The Resume Format You Should Never Use
You don’t get a second chance to make a first impression. When you’re hunting for a new job, your resume is the first thing hiring managers see. Make a mistake, and your application will never make it to the next round of consideration.
What kind of resume bloopers turn off employers? Typos, unprofessional email addresses, wordy job descriptions, and clichéd language won’t do you any favors. But one of the biggest errors you can make is choosing the wrong resume format.
Most people organize their resume chronologically, listing their most recent position first and working backward through time. Employers like this format because it’s predictable and easy to scan. A quick glance gives them an idea of a candidate’s skills and depth of experience. Three-quarters of HR managers surveyed by Accountemps said they prefer to see a resume organized in this way.
“A traditional chronological format showcases your marketable skills by describing how you leveraged them with each role, as well as your accomplishments. In other words, it contextualizes your qualifications for the reader,” Amanda Augustine, career advice expert for TopResume, told The Cheat Sheet.
But what if your skills and experience don’t fit neatly into the chronological format? Perhaps you’ve been out of the workforce for a while, had to take a career detour because of a layoff, or are trying to land a job in a different field. In those cases, some people gravitate toward a functional resume, which highlights your skills and expertise rather than focusing on job titles.
“This type of format will chronologically summarize your employment history, but the brief information is placed at the end of the resume, so the focus remains on the skills directly related to your target job,” Augustine explained. Job descriptions are typically omitted in this resume format, and some people will leave off employment dates.
“A functional resume is a strategic way to draw attention away from a bumpy career history, and refocus on skills gained along the way,” Augustine said. In theory, it sounds like a great way to highlight your strengths and downplay your weaknesses. But you could be setting yourself up for failure by choosing this resume format. Employers often see a functional resume as a red flag, Augustine said. Others career experts agree.
“[I]n my experience, more hiring managers than not do think functional resumes are frustrating and possibly hiding something,” HR expert Alison Green of Ask a Manager wrote. Only 17% of hiring managers in the Accountemps survey said they preferred functional resumes.
Using a functional resume can be a particularly big problem if you’re applying for jobs online. Applicant tracking software (ATS) searches for keywords in your work history to filter out candidates, Augustine explained. If you don’t have keyword-rich job descriptions for each of your past positions, you may not make it past the initial screening process. “In some ATS systems, a functional resume practically guarantees that your application will land in the rejection pile,” Augustine said.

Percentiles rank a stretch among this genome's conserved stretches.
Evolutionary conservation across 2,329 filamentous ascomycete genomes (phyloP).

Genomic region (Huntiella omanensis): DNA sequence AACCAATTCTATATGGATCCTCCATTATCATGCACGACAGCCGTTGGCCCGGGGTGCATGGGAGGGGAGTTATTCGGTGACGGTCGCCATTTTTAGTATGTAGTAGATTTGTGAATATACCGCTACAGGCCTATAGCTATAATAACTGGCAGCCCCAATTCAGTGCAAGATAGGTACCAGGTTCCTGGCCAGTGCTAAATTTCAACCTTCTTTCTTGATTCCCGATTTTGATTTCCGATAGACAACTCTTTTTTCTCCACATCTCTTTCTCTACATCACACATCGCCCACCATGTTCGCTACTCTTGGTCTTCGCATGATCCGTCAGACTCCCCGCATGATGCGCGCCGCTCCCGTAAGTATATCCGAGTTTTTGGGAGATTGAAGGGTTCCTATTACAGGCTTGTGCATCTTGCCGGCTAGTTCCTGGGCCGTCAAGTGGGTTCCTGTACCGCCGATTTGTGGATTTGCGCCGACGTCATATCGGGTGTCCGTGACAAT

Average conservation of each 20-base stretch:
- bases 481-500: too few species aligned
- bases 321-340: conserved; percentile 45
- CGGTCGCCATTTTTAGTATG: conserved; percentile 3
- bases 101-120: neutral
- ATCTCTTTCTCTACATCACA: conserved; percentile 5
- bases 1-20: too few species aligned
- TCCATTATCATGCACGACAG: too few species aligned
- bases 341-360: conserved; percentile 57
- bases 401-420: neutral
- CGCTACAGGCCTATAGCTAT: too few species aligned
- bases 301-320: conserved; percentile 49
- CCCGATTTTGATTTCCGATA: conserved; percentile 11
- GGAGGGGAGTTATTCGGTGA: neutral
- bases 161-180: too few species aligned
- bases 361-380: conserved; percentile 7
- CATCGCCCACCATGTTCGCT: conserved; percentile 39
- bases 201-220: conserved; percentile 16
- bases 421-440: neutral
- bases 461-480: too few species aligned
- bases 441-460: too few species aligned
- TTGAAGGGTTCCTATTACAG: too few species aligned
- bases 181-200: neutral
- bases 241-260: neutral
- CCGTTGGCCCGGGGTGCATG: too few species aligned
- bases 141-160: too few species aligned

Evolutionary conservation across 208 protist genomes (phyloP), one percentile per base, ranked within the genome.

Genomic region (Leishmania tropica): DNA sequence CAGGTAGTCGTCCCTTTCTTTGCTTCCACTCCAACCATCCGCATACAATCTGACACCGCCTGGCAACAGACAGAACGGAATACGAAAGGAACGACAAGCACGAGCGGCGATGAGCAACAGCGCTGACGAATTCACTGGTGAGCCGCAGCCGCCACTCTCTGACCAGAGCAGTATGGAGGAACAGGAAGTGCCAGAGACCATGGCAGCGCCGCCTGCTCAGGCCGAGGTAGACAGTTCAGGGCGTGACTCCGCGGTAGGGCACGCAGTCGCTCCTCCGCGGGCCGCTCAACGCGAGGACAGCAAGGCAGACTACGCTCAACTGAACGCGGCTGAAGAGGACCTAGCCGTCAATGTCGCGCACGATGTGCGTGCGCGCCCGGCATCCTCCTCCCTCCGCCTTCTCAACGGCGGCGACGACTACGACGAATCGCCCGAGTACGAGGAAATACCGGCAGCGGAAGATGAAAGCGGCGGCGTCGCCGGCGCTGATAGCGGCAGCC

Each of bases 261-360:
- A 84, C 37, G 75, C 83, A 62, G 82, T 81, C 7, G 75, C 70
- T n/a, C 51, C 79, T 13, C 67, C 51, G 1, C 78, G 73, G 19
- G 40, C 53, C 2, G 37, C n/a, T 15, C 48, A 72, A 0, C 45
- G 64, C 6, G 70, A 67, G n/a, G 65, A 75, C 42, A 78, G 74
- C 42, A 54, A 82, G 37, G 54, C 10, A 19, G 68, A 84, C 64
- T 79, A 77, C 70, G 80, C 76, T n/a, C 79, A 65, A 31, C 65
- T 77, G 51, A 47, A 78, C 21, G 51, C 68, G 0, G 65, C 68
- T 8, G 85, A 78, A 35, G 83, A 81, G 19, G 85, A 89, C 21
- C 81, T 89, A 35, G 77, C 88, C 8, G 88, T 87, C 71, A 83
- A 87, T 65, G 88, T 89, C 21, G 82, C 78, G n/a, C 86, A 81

The bias – both human and technical – against functional resumes is so great Augustine says she strongly recommends against them and will only use such a format “if the client demands it” or is trying to reenter the workforce after an absence of a decade or more.
What should you do if you have resume gaps or other work history issues? Augustine suggests a hybrid resume format, which combines elements of both the chronological and functional resume. Start with a professional summary and then explain your key qualifications, relevant skills, and past achievements. Then, list your past jobs in the traditional, chronological format, reframing the job descriptions so they show how each position prepared you for the job you want.
“Describe each of your previous roles with your current job goal in mind,” Augustine said. “For instance, if you’re pursuing a marketing role, but only have worked in retail, consider the tasks you’ve performed or experience you’ve gained that will help you become a good marketer. It could relate to your experience with sales promotions, merchandise displays, or even your customer interactions.”
Volunteer work can also help fill in employment gaps, particularly if it’s relevant to your career. Forty-one percent of LinkedIn members said they thought volunteer experience was just as valuable as traditional work experience when evaluating candidates, and 20% of hiring managers said they’d hired someone based on their volunteer experience.
“People are wondering whether it’s considered as legitimate as paid work experience,” Carol Fishman Cohen, co-founder of career reentry programming company iRelaunch.com, told Fortune. “What we’re hearing on the employer side is that if the volunteer experience is relevant to your career goal, include it.”